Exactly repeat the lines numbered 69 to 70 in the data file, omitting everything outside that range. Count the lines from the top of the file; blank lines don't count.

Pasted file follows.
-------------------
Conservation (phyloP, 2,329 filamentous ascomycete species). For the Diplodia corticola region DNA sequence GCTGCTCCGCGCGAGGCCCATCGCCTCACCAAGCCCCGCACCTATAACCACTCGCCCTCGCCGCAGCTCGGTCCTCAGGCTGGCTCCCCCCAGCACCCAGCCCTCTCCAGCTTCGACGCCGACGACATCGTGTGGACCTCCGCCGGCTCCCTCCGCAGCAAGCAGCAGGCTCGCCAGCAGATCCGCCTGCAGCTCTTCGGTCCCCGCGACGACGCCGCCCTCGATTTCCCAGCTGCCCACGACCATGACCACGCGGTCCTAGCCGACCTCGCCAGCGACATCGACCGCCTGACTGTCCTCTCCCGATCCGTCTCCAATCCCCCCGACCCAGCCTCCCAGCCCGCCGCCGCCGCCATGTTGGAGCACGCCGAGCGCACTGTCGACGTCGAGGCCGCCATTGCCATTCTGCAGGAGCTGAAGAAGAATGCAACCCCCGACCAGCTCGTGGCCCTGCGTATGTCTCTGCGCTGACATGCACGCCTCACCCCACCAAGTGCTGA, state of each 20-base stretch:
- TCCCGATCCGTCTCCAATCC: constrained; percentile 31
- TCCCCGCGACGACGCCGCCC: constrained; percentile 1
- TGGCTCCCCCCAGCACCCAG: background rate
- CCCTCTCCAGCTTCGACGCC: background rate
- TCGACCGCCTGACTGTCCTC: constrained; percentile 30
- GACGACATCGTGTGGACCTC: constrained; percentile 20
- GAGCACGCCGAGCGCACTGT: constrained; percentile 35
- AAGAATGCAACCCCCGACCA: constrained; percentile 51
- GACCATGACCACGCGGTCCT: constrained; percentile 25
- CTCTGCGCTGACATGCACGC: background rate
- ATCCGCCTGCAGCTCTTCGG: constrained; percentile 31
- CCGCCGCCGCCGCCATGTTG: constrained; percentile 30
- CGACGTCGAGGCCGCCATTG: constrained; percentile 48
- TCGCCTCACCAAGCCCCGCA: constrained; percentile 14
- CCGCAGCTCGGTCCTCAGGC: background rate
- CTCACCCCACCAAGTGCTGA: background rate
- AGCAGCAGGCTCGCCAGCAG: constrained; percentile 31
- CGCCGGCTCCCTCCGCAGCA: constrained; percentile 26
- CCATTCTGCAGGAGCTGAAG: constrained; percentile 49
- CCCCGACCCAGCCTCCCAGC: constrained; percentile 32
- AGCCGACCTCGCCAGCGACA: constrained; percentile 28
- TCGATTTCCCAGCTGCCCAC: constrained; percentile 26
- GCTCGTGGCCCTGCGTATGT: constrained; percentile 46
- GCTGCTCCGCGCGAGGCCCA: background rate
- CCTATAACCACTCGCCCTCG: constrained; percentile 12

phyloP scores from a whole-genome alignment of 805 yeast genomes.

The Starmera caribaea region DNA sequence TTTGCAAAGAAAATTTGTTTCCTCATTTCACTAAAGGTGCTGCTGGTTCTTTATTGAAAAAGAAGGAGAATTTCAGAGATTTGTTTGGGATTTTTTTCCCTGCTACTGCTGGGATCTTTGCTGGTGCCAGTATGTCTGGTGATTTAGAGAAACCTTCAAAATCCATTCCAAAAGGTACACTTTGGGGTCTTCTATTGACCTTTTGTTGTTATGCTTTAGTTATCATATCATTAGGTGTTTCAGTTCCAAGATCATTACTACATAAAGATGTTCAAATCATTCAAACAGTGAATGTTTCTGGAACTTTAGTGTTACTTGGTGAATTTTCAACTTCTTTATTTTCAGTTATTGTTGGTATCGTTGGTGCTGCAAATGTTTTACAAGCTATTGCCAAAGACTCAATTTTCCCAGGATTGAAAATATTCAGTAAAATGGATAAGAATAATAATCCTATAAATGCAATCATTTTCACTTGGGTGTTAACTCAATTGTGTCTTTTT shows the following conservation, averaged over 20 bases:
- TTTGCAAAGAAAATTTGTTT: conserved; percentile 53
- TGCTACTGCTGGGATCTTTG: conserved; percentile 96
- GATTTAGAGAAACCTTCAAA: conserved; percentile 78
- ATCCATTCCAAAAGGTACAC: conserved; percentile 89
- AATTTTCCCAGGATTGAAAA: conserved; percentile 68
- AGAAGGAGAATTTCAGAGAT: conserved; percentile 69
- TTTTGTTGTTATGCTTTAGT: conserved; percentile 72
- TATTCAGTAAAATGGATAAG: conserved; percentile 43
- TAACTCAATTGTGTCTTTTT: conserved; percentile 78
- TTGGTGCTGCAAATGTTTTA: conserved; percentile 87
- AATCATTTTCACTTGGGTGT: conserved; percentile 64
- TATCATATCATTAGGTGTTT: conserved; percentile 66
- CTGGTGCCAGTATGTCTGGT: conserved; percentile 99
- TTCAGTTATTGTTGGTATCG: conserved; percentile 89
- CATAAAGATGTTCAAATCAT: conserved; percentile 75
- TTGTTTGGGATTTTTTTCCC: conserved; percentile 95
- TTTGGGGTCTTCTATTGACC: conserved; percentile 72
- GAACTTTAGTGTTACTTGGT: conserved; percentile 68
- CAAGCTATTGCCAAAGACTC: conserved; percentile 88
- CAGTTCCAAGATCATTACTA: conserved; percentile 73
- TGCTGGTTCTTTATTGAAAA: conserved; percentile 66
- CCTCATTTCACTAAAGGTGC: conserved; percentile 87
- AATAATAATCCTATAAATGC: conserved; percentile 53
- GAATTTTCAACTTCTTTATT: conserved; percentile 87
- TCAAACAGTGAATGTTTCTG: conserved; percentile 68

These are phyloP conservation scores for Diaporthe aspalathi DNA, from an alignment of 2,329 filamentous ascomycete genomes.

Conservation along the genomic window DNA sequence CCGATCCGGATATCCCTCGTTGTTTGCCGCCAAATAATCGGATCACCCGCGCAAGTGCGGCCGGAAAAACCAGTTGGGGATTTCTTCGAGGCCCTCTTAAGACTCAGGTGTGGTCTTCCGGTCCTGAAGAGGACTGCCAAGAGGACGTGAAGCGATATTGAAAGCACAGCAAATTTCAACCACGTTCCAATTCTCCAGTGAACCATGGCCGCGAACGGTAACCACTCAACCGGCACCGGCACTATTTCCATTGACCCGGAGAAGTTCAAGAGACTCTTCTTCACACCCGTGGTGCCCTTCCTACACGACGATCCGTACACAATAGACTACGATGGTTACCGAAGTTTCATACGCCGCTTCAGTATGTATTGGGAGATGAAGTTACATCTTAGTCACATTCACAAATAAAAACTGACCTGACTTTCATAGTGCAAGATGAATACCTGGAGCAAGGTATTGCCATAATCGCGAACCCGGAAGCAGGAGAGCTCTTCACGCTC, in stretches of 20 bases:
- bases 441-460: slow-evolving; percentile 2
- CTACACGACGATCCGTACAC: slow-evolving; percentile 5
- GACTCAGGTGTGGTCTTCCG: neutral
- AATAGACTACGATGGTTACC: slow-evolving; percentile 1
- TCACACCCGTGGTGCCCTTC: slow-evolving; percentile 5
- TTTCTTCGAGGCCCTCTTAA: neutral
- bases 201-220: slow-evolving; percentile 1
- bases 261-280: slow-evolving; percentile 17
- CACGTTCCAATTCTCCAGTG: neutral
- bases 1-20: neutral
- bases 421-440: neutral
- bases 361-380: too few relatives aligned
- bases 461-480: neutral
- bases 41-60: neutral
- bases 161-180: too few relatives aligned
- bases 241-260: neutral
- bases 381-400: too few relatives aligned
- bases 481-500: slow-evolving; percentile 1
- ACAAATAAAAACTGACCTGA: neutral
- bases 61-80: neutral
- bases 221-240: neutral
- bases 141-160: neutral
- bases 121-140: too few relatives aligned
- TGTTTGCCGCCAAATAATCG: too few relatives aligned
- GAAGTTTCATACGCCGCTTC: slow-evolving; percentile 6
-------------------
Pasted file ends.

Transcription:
- bases 41-60: neutral
- bases 161-180: too few relatives aligned